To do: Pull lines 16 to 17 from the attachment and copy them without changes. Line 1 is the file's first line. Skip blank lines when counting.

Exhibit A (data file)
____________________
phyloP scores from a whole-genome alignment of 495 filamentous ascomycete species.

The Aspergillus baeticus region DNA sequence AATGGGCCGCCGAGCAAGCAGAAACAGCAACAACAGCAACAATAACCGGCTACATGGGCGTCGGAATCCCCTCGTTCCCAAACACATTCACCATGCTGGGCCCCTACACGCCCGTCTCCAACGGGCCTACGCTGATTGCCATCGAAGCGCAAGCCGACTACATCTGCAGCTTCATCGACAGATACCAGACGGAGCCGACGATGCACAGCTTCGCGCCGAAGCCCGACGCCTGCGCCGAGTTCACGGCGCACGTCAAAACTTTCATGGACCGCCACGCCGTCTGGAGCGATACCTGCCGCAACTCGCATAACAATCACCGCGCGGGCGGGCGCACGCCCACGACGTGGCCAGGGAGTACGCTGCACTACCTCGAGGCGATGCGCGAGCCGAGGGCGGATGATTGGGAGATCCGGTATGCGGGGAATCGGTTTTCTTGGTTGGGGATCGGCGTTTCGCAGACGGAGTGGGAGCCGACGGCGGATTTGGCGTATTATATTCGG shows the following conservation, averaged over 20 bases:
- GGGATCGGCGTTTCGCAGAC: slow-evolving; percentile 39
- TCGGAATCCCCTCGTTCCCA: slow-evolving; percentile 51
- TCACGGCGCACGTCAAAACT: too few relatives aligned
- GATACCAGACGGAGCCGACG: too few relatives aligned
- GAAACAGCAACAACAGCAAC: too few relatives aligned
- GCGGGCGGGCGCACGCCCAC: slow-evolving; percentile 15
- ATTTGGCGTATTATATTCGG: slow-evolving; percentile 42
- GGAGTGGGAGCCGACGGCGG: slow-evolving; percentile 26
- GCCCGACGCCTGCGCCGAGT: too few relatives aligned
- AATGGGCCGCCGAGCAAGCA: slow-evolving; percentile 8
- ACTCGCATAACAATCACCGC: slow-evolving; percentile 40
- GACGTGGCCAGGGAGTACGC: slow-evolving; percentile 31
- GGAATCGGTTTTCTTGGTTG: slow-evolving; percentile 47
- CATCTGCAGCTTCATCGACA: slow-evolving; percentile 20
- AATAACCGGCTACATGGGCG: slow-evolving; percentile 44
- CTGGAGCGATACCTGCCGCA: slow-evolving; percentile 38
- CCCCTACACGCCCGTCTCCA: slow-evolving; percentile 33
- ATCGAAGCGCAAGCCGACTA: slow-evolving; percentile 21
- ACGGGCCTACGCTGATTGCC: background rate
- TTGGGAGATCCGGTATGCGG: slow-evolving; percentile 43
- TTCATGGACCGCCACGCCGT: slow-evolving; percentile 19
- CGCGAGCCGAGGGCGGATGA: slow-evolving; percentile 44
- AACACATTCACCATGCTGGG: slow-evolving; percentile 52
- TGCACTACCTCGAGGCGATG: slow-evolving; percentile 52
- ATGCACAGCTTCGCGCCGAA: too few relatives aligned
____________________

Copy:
- CATCTGCAGCTTCATCGACA: slow-evolving; percentile 20
- AATAACCGGCTACATGGGCG: slow-evolving; percentile 44